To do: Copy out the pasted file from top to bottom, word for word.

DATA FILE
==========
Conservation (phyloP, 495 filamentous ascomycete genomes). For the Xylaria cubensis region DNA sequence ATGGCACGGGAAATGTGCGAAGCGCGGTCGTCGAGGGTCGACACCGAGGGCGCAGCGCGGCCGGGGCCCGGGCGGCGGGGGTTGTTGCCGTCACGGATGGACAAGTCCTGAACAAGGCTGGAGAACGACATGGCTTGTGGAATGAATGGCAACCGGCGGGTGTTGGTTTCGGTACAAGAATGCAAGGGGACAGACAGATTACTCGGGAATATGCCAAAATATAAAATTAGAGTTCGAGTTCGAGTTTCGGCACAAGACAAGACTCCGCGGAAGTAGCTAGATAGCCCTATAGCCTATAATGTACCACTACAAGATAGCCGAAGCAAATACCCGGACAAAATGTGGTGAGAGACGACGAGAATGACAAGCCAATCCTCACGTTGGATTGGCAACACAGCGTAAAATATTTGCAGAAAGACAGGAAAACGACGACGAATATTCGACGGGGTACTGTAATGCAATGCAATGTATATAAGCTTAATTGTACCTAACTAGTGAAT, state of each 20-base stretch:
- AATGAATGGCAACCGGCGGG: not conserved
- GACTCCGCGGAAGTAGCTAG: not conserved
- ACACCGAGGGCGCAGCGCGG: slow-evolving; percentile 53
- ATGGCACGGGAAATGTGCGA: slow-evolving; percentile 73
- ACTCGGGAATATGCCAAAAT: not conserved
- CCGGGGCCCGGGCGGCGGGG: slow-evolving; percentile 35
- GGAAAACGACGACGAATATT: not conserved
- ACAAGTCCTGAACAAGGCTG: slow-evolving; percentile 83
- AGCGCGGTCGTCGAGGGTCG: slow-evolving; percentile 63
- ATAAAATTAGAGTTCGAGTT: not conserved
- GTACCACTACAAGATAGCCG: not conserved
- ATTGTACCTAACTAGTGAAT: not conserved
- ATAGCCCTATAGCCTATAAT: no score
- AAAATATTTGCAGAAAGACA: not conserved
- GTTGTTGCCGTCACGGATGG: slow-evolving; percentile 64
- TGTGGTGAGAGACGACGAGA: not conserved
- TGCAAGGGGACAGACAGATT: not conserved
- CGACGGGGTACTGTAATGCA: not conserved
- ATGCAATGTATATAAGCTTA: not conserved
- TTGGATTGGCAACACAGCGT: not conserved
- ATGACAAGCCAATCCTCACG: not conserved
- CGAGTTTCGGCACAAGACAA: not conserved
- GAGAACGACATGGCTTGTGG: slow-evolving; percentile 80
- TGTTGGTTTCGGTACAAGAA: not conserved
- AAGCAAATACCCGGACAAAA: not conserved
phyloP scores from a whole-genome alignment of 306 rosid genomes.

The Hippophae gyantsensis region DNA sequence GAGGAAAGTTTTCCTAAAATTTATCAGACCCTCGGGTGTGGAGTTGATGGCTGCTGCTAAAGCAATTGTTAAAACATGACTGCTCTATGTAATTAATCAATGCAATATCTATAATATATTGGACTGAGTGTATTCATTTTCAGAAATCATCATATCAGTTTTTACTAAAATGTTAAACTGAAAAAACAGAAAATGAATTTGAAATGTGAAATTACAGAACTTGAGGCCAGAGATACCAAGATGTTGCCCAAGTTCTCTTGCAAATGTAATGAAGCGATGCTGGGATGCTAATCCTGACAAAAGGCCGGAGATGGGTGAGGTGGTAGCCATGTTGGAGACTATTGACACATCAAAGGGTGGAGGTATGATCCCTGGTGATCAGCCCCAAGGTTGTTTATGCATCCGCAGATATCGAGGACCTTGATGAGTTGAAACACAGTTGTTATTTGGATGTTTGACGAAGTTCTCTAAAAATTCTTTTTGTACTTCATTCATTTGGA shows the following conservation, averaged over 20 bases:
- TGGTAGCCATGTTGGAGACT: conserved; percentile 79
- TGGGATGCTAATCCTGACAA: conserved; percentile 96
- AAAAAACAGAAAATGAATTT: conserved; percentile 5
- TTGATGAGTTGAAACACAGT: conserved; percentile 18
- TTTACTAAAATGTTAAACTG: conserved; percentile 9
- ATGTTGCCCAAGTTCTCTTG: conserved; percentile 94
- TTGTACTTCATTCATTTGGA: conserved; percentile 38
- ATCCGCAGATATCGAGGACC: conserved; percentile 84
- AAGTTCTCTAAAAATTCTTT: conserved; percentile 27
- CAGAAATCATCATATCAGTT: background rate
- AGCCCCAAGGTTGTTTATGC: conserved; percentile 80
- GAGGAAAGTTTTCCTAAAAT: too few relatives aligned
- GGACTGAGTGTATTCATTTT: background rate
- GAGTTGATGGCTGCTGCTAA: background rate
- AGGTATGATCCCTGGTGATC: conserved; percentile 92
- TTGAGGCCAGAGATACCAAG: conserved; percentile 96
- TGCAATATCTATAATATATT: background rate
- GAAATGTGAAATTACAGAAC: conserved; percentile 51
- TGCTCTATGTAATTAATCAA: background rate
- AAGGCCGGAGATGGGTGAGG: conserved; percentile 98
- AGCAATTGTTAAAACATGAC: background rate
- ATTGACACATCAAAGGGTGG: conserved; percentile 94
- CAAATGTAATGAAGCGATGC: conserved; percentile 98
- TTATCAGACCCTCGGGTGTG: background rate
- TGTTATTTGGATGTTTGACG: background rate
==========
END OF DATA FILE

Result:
Conservation (phyloP, 495 filamentous ascomycete genomes). For the Xylaria cubensis region DNA sequence ATGGCACGGGAAATGTGCGAAGCGCGGTCGTCGAGGGTCGACACCGAGGGCGCAGCGCGGCCGGGGCCCGGGCGGCGGGGGTTGTTGCCGTCACGGATGGACAAGTCCTGAACAAGGCTGGAGAACGACATGGCTTGTGGAATGAATGGCAACCGGCGGGTGTTGGTTTCGGTACAAGAATGCAAGGGGACAGACAGATTACTCGGGAATATGCCAAAATATAAAATTAGAGTTCGAGTTCGAGTTTCGGCACAAGACAAGACTCCGCGGAAGTAGCTAGATAGCCCTATAGCCTATAATGTACCACTACAAGATAGCCGAAGCAAATACCCGGACAAAATGTGGTGAGAGACGACGAGAATGACAAGCCAATCCTCACGTTGGATTGGCAACACAGCGTAAAATATTTGCAGAAAGACAGGAAAACGACGACGAATATTCGACGGGGTACTGTAATGCAATGCAATGTATATAAGCTTAATTGTACCTAACTAGTGAAT, state of each 20-base stretch:
- AATGAATGGCAACCGGCGGG: not conserved
- GACTCCGCGGAAGTAGCTAG: not conserved
- ACACCGAGGGCGCAGCGCGG: slow-evolving; percentile 53
- ATGGCACGGGAAATGTGCGA: slow-evolving; percentile 73
- ACTCGGGAATATGCCAAAAT: not conserved
- CCGGGGCCCGGGCGGCGGGG: slow-evolving; percentile 35
- GGAAAACGACGACGAATATT: not conserved
- ACAAGTCCTGAACAAGGCTG: slow-evolving; percentile 83
- AGCGCGGTCGTCGAGGGTCG: slow-evolving; percentile 63
- ATAAAATTAGAGTTCGAGTT: not conserved
- GTACCACTACAAGATAGCCG: not conserved
- ATTGTACCTAACTAGTGAAT: not conserved
- ATAGCCCTATAGCCTATAAT: no score
- AAAATATTTGCAGAAAGACA: not conserved
- GTTGTTGCCGTCACGGATGG: slow-evolving; percentile 64
- TGTGGTGAGAGACGACGAGA: not conserved
- TGCAAGGGGACAGACAGATT: not conserved
- CGACGGGGTACTGTAATGCA: not conserved
- ATGCAATGTATATAAGCTTA: not conserved
- TTGGATTGGCAACACAGCGT: not conserved
- ATGACAAGCCAATCCTCACG: not conserved
- CGAGTTTCGGCACAAGACAA: not conserved
- GAGAACGACATGGCTTGTGG: slow-evolving; percentile 80
- TGTTGGTTTCGGTACAAGAA: not conserved
- AAGCAAATACCCGGACAAAA: not conserved
phyloP scores from a whole-genome alignment of 306 rosid genomes.

The Hippophae gyantsensis region DNA sequence GAGGAAAGTTTTCCTAAAATTTATCAGACCCTCGGGTGTGGAGTTGATGGCTGCTGCTAAAGCAATTGTTAAAACATGACTGCTCTATGTAATTAATCAATGCAATATCTATAATATATTGGACTGAGTGTATTCATTTTCAGAAATCATCATATCAGTTTTTACTAAAATGTTAAACTGAAAAAACAGAAAATGAATTTGAAATGTGAAATTACAGAACTTGAGGCCAGAGATACCAAGATGTTGCCCAAGTTCTCTTGCAAATGTAATGAAGCGATGCTGGGATGCTAATCCTGACAAAAGGCCGGAGATGGGTGAGGTGGTAGCCATGTTGGAGACTATTGACACATCAAAGGGTGGAGGTATGATCCCTGGTGATCAGCCCCAAGGTTGTTTATGCATCCGCAGATATCGAGGACCTTGATGAGTTGAAACACAGTTGTTATTTGGATGTTTGACGAAGTTCTCTAAAAATTCTTTTTGTACTTCATTCATTTGGA shows the following conservation, averaged over 20 bases:
- TGGTAGCCATGTTGGAGACT: conserved; percentile 79
- TGGGATGCTAATCCTGACAA: conserved; percentile 96
- AAAAAACAGAAAATGAATTT: conserved; percentile 5
- TTGATGAGTTGAAACACAGT: conserved; percentile 18
- TTTACTAAAATGTTAAACTG: conserved; percentile 9
- ATGTTGCCCAAGTTCTCTTG: conserved; percentile 94
- TTGTACTTCATTCATTTGGA: conserved; percentile 38
- ATCCGCAGATATCGAGGACC: conserved; percentile 84
- AAGTTCTCTAAAAATTCTTT: conserved; percentile 27
- CAGAAATCATCATATCAGTT: background rate
- AGCCCCAAGGTTGTTTATGC: conserved; percentile 80
- GAGGAAAGTTTTCCTAAAAT: too few relatives aligned
- GGACTGAGTGTATTCATTTT: background rate
- GAGTTGATGGCTGCTGCTAA: background rate
- AGGTATGATCCCTGGTGATC: conserved; percentile 92
- TTGAGGCCAGAGATACCAAG: conserved; percentile 96
- TGCAATATCTATAATATATT: background rate
- GAAATGTGAAATTACAGAAC: conserved; percentile 51
- TGCTCTATGTAATTAATCAA: background rate
- AAGGCCGGAGATGGGTGAGG: conserved; percentile 98
- AGCAATTGTTAAAACATGAC: background rate
- ATTGACACATCAAAGGGTGG: conserved; percentile 94
- CAAATGTAATGAAGCGATGC: conserved; percentile 98
- TTATCAGACCCTCGGGTGTG: background rate
- TGTTATTTGGATGTTTGACG: background rate